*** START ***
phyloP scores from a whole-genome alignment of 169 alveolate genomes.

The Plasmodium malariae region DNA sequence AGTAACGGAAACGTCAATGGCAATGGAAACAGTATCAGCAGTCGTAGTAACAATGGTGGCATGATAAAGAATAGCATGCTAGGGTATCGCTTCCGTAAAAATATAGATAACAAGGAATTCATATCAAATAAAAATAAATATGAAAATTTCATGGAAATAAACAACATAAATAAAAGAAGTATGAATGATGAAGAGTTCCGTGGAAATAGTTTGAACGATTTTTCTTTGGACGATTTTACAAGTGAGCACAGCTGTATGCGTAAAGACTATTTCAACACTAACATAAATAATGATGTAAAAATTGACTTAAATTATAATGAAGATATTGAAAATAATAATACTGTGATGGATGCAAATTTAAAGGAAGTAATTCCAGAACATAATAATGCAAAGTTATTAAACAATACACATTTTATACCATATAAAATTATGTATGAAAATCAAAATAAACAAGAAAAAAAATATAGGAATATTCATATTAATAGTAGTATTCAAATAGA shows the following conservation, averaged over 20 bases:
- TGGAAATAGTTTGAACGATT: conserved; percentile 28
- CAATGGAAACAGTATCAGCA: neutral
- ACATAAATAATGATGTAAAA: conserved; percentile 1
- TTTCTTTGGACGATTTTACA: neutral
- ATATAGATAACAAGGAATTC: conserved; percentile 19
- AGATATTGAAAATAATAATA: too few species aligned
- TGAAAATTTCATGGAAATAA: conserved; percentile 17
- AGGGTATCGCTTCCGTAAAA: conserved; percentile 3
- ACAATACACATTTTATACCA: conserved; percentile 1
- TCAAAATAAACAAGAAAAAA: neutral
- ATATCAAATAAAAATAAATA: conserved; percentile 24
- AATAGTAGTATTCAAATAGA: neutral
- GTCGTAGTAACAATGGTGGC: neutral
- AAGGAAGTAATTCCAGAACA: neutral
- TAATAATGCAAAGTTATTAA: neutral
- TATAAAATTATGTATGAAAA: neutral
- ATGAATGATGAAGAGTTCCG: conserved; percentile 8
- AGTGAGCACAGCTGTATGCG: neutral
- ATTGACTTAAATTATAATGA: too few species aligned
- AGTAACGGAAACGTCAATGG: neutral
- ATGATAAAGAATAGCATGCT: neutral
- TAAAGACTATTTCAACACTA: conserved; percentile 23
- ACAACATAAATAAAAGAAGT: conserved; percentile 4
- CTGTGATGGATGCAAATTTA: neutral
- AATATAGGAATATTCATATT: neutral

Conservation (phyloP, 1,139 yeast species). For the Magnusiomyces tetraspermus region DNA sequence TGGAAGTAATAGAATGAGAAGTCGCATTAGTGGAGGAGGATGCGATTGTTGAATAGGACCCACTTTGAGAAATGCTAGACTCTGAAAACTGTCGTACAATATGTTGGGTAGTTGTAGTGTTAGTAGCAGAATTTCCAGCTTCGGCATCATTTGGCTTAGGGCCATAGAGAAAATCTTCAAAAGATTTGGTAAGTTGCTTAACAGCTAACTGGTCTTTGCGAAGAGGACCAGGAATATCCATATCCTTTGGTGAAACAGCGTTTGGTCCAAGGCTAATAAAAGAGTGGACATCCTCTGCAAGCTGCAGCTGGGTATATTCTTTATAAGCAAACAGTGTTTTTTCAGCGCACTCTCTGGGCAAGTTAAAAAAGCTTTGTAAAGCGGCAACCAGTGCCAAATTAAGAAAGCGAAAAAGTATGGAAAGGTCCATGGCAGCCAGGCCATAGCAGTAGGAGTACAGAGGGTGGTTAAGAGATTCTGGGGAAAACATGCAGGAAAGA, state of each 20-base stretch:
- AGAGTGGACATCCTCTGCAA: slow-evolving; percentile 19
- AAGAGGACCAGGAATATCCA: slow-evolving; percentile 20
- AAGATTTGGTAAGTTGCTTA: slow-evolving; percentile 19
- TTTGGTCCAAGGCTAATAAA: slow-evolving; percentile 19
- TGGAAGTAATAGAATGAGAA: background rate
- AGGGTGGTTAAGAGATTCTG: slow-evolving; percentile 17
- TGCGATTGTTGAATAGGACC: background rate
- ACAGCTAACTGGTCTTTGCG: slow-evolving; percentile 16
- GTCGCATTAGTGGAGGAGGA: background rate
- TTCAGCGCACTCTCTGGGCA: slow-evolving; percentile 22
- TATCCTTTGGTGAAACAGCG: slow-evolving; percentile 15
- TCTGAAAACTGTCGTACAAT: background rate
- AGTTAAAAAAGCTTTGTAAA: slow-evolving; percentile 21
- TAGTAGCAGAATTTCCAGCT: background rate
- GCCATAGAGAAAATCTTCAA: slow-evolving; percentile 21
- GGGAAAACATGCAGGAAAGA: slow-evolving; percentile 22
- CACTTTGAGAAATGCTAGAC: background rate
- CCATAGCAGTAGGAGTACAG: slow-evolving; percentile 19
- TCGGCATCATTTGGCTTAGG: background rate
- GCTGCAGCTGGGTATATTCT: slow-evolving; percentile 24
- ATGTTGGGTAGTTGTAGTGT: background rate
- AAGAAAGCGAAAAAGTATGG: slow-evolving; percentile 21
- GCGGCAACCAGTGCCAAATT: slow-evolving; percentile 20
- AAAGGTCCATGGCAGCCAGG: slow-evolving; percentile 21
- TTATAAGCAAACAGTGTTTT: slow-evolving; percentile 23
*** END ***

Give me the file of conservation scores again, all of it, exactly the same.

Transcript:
phyloP scores from a whole-genome alignment of 169 alveolate genomes.

The Plasmodium malariae region DNA sequence AGTAACGGAAACGTCAATGGCAATGGAAACAGTATCAGCAGTCGTAGTAACAATGGTGGCATGATAAAGAATAGCATGCTAGGGTATCGCTTCCGTAAAAATATAGATAACAAGGAATTCATATCAAATAAAAATAAATATGAAAATTTCATGGAAATAAACAACATAAATAAAAGAAGTATGAATGATGAAGAGTTCCGTGGAAATAGTTTGAACGATTTTTCTTTGGACGATTTTACAAGTGAGCACAGCTGTATGCGTAAAGACTATTTCAACACTAACATAAATAATGATGTAAAAATTGACTTAAATTATAATGAAGATATTGAAAATAATAATACTGTGATGGATGCAAATTTAAAGGAAGTAATTCCAGAACATAATAATGCAAAGTTATTAAACAATACACATTTTATACCATATAAAATTATGTATGAAAATCAAAATAAACAAGAAAAAAAATATAGGAATATTCATATTAATAGTAGTATTCAAATAGA shows the following conservation, averaged over 20 bases:
- TGGAAATAGTTTGAACGATT: conserved; percentile 28
- CAATGGAAACAGTATCAGCA: neutral
- ACATAAATAATGATGTAAAA: conserved; percentile 1
- TTTCTTTGGACGATTTTACA: neutral
- ATATAGATAACAAGGAATTC: conserved; percentile 19
- AGATATTGAAAATAATAATA: too few species aligned
- TGAAAATTTCATGGAAATAA: conserved; percentile 17
- AGGGTATCGCTTCCGTAAAA: conserved; percentile 3
- ACAATACACATTTTATACCA: conserved; percentile 1
- TCAAAATAAACAAGAAAAAA: neutral
- ATATCAAATAAAAATAAATA: conserved; percentile 24
- AATAGTAGTATTCAAATAGA: neutral
- GTCGTAGTAACAATGGTGGC: neutral
- AAGGAAGTAATTCCAGAACA: neutral
- TAATAATGCAAAGTTATTAA: neutral
- TATAAAATTATGTATGAAAA: neutral
- ATGAATGATGAAGAGTTCCG: conserved; percentile 8
- AGTGAGCACAGCTGTATGCG: neutral
- ATTGACTTAAATTATAATGA: too few species aligned
- AGTAACGGAAACGTCAATGG: neutral
- ATGATAAAGAATAGCATGCT: neutral
- TAAAGACTATTTCAACACTA: conserved; percentile 23
- ACAACATAAATAAAAGAAGT: conserved; percentile 4
- CTGTGATGGATGCAAATTTA: neutral
- AATATAGGAATATTCATATT: neutral

Conservation (phyloP, 1,139 yeast species). For the Magnusiomyces tetraspermus region DNA sequence TGGAAGTAATAGAATGAGAAGTCGCATTAGTGGAGGAGGATGCGATTGTTGAATAGGACCCACTTTGAGAAATGCTAGACTCTGAAAACTGTCGTACAATATGTTGGGTAGTTGTAGTGTTAGTAGCAGAATTTCCAGCTTCGGCATCATTTGGCTTAGGGCCATAGAGAAAATCTTCAAAAGATTTGGTAAGTTGCTTAACAGCTAACTGGTCTTTGCGAAGAGGACCAGGAATATCCATATCCTTTGGTGAAACAGCGTTTGGTCCAAGGCTAATAAAAGAGTGGACATCCTCTGCAAGCTGCAGCTGGGTATATTCTTTATAAGCAAACAGTGTTTTTTCAGCGCACTCTCTGGGCAAGTTAAAAAAGCTTTGTAAAGCGGCAACCAGTGCCAAATTAAGAAAGCGAAAAAGTATGGAAAGGTCCATGGCAGCCAGGCCATAGCAGTAGGAGTACAGAGGGTGGTTAAGAGATTCTGGGGAAAACATGCAGGAAAGA, state of each 20-base stretch:
- AGAGTGGACATCCTCTGCAA: slow-evolving; percentile 19
- AAGAGGACCAGGAATATCCA: slow-evolving; percentile 20
- AAGATTTGGTAAGTTGCTTA: slow-evolving; percentile 19
- TTTGGTCCAAGGCTAATAAA: slow-evolving; percentile 19
- TGGAAGTAATAGAATGAGAA: background rate
- AGGGTGGTTAAGAGATTCTG: slow-evolving; percentile 17
- TGCGATTGTTGAATAGGACC: background rate
- ACAGCTAACTGGTCTTTGCG: slow-evolving; percentile 16
- GTCGCATTAGTGGAGGAGGA: background rate
- TTCAGCGCACTCTCTGGGCA: slow-evolving; percentile 22
- TATCCTTTGGTGAAACAGCG: slow-evolving; percentile 15
- TCTGAAAACTGTCGTACAAT: background rate
- AGTTAAAAAAGCTTTGTAAA: slow-evolving; percentile 21
- TAGTAGCAGAATTTCCAGCT: background rate
- GCCATAGAGAAAATCTTCAA: slow-evolving; percentile 21
- GGGAAAACATGCAGGAAAGA: slow-evolving; percentile 22
- CACTTTGAGAAATGCTAGAC: background rate
- CCATAGCAGTAGGAGTACAG: slow-evolving; percentile 19
- TCGGCATCATTTGGCTTAGG: background rate
- GCTGCAGCTGGGTATATTCT: slow-evolving; percentile 24
- ATGTTGGGTAGTTGTAGTGT: background rate
- AAGAAAGCGAAAAAGTATGG: slow-evolving; percentile 21
- GCGGCAACCAGTGCCAAATT: slow-evolving; percentile 20
- AAAGGTCCATGGCAGCCAGG: slow-evolving; percentile 21
- TTATAAGCAAACAGTGTTTT: slow-evolving; percentile 23